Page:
I grow up fully bilingual to native standard in both Punjabi and English, with the required smattering of Hindi thrown in. Fully au fait with and comfortable with Punjabi life, though retaining my nominally Christian heritage. Picture me in your mind's eye perhaps 40 years ago, if you will, a six-foot, pallid young man with blue eyes and hair the generic turd brown colour of the North European. Picture me answering back to local racists with a fluent flow of Punjabi profanities that would make Sunny blush, let alone his mother.
So, in that scenario, could I claim to be Indian? Or indeed Punjabi? Would that claim be accepted by the local "indigenous" Indians? And if not, why should I extend the corresponding courtesy to Sunny or to any other South Asian resident in the UK, whether born and raised here or not?
You want me to be inclusive, then rather than screaming "racist" at me, try convincing me that your "all the same colour under the skin" inclusivity is a universal principle.
So let's get back to Sunny's question, "Do you have to be White to be British?" It's a real "Do you still beat your wife?" question, that one. Well it is if you answer yes or no as the questioner wants you to. I am going to answer differently.
Do you have to be White to be British? It helps. The British are a North European ethnic group (or long established amalgam of several such groups if you prefer it that way) with a North European secular Protestant culture. To be accepted as fully integrated British it does help to be able to pass the John Smith test. By this I mean that if Jan Kowalski, the UK-born and raised son of Polish immigrants, changes his name to John Smith, nobody would know that his family had not been here since King Ælfred burnt those bloody cakes. Until you looked it up on Wikipedia, did you know that Denis "Adenoids" McShane was a UK-born Irish Pole. But if the similarly placed Vijay Patel, born in the UK of Gujarati parents, tried the same stunt nobody would believe him.
So yes, being White, and preferably North European White, does help. That's the way the cookie crumbles. But what of the others? I'd say it's a slower process, a process which may not run to completion for all. Intermarriage helps. Cultural assimilation helps. I know a chap of Jamaican parentage born in London, entirely British in his speech and attitudes. His Jamaican heritage is part of his background, not his foreground, just as my known Irish and putative Viking heritages are little more than distant semimythical background to me. In the present I am English and therein lie my cultural, political and tribal loyalties.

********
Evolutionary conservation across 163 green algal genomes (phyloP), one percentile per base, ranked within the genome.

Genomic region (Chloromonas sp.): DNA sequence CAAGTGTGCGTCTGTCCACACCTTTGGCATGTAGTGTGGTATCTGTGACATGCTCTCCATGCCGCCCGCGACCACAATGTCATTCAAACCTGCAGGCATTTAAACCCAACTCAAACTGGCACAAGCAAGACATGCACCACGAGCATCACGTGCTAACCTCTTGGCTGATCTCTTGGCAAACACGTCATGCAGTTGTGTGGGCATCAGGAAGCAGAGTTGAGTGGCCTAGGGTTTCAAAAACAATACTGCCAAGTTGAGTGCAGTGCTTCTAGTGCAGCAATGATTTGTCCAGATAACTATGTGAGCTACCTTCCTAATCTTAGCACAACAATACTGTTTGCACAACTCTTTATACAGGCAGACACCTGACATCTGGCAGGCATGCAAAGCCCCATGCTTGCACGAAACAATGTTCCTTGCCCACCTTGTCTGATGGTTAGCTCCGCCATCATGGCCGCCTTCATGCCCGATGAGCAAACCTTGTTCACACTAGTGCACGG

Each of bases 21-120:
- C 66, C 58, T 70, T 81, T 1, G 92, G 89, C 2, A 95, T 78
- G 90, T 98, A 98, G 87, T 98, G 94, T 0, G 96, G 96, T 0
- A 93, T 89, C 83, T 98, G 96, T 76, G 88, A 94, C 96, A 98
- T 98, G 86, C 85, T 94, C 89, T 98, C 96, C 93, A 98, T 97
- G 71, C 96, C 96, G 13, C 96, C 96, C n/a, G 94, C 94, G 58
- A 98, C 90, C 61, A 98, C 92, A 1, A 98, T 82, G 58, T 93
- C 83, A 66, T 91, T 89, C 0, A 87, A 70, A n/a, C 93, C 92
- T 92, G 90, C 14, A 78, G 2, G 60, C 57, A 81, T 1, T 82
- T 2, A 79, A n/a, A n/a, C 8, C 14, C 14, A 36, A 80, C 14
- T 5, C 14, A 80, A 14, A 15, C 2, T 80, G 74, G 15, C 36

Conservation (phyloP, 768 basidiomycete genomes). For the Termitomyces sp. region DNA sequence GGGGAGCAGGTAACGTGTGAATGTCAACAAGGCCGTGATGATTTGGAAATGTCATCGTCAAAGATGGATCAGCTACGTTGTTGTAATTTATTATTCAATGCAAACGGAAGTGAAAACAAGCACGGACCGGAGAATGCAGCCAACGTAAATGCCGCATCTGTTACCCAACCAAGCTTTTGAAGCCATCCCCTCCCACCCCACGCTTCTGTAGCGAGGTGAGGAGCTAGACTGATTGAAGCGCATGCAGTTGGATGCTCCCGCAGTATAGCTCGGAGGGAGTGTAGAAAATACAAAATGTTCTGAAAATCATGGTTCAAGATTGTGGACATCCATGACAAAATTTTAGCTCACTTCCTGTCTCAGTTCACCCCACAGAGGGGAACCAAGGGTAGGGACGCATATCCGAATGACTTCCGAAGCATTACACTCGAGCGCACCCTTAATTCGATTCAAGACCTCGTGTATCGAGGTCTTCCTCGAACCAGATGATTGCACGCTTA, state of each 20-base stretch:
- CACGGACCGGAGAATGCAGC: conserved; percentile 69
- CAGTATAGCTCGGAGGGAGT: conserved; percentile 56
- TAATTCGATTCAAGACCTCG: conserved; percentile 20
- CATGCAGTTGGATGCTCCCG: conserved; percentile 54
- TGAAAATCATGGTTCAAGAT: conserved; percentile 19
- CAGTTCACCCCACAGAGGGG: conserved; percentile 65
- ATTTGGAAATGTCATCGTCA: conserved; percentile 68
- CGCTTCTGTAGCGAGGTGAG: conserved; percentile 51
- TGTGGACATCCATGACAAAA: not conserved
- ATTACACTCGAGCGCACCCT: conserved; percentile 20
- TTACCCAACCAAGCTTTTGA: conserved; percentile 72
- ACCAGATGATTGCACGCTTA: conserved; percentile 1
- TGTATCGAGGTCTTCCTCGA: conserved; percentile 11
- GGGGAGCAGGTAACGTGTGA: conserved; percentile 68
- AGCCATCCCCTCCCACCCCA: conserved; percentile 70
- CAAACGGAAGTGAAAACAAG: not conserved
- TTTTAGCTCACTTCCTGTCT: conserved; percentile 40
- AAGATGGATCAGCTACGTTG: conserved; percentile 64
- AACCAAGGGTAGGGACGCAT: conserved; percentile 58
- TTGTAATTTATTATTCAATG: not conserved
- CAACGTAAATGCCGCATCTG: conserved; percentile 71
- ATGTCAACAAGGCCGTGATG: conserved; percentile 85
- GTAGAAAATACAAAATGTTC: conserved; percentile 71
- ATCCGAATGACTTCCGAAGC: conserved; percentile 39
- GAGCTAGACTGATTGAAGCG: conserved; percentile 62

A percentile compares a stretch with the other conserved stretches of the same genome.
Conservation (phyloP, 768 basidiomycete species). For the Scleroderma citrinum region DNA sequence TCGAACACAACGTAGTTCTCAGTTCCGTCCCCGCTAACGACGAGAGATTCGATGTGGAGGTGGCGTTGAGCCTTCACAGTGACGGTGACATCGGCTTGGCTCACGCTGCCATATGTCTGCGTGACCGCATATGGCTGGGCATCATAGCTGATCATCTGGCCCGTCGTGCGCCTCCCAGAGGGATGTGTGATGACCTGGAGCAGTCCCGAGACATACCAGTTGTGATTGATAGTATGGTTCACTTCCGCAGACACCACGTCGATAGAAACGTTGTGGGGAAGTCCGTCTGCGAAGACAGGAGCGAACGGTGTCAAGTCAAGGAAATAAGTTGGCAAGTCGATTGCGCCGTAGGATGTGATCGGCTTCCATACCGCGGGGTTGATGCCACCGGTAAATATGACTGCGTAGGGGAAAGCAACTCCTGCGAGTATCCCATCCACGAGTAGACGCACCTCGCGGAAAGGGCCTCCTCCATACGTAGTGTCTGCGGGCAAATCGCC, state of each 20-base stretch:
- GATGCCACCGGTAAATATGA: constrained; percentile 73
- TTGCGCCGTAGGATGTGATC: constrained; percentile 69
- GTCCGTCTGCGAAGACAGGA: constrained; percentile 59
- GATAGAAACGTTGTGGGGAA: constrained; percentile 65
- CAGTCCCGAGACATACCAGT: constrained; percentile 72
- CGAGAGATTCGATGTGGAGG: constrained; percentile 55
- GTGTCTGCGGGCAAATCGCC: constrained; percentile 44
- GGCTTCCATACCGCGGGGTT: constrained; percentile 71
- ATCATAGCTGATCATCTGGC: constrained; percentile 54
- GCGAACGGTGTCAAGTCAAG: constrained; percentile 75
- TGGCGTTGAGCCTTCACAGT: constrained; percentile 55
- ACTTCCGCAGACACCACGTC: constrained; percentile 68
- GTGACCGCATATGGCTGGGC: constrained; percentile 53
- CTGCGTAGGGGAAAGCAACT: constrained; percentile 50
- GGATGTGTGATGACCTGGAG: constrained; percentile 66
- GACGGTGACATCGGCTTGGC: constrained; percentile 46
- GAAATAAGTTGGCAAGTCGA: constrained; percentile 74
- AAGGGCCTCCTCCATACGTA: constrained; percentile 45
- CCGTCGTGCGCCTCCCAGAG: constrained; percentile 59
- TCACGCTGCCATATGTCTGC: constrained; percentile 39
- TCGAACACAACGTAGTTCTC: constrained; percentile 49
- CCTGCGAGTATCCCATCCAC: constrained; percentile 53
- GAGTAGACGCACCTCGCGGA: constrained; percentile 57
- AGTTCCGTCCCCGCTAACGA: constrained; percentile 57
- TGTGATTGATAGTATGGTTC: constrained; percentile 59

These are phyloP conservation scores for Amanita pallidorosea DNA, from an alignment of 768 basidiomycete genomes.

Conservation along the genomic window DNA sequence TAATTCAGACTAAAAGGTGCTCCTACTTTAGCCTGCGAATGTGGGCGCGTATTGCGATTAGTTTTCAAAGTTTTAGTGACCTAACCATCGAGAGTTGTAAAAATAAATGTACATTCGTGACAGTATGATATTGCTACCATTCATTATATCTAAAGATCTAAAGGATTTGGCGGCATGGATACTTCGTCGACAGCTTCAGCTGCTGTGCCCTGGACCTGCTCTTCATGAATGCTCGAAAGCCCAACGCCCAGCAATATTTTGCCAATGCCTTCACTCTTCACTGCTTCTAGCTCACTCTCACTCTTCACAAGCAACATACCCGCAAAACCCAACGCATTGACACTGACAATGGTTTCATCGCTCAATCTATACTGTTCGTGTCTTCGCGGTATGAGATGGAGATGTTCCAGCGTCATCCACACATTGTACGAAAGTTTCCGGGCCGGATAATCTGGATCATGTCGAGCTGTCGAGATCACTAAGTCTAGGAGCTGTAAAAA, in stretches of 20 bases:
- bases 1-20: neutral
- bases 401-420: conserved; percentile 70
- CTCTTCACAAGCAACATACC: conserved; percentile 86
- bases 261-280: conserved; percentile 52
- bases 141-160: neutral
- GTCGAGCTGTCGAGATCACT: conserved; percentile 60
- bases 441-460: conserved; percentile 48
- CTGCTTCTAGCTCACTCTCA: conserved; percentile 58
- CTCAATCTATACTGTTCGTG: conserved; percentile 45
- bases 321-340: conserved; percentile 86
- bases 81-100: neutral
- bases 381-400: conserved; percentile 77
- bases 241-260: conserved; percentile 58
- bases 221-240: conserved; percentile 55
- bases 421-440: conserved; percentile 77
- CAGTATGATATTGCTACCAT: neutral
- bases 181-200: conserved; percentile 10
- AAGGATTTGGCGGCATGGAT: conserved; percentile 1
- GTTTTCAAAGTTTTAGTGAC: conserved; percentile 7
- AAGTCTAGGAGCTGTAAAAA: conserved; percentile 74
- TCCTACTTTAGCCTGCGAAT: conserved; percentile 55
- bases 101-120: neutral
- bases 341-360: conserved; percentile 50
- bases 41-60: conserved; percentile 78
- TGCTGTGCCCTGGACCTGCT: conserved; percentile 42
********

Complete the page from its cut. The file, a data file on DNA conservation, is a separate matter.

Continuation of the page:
But some, even unto the 3rd and 4th generation, may in the end remain alien, or might at best become "country members" of the British club.
Tariq Khan, let us say, may speak English with a native command and a Brummagem accent, but if he speaks Urdu indoors, goes regularly to mosque, spends his evenings watching Pakistani satellite TV, flies "home" to visit the folks in Peshawar or Karachi every year and is negotiating to marry off his daughter to a nephew from "back home", just where do his political, cultural and tribal loyalties lie? You can't just be British only when you're going down the DWP office.
There's more to this than simply where you were born and your entitlement to a British passport. This goes beyond the simplistic yes-no shibboleths of the Righteous.
As for Sunny-ji, I'd conclude that he's not British, he's a Punjabi expat with British citizenship and living in the UK. His loyalties lie with his Desi tribe, not with us palefaces.
Does any of this matter? Potentially, yes, if you need to answer the question: in whose interests is this country ultimately to be run?
By the Great Spotted Phallus of Samarkand, that confused it. This is the selection of advertisements that Blogger offered me after accepting and posting the above,
The algorithms must have been spinning like an oozlum bird on crack.
Or if that's too 'violent': "Would you regard yourself as more British if it would guarantee you and your family would continue to get benefits?"
And never will be...
Well what are they bloody waiting for, permission?
XX They'd do well to read the riveting study of Muslims and the Army,XX
Aye. It was IRA "policy" in the 70s and 80s to send their volunteers to join the Brit army and T.A, as well.
Hmmm...Nothing to do with the fact that large areas of what is nominally called England now look and feel like the third world, fly-blown shit holes that these paedophile venerating god botherers orginate from then ? Perish the thought.
The fact that you can so casually refer to this mythical beast in the correct context, proves beyond doubt that you really are English, and of a certain age, too.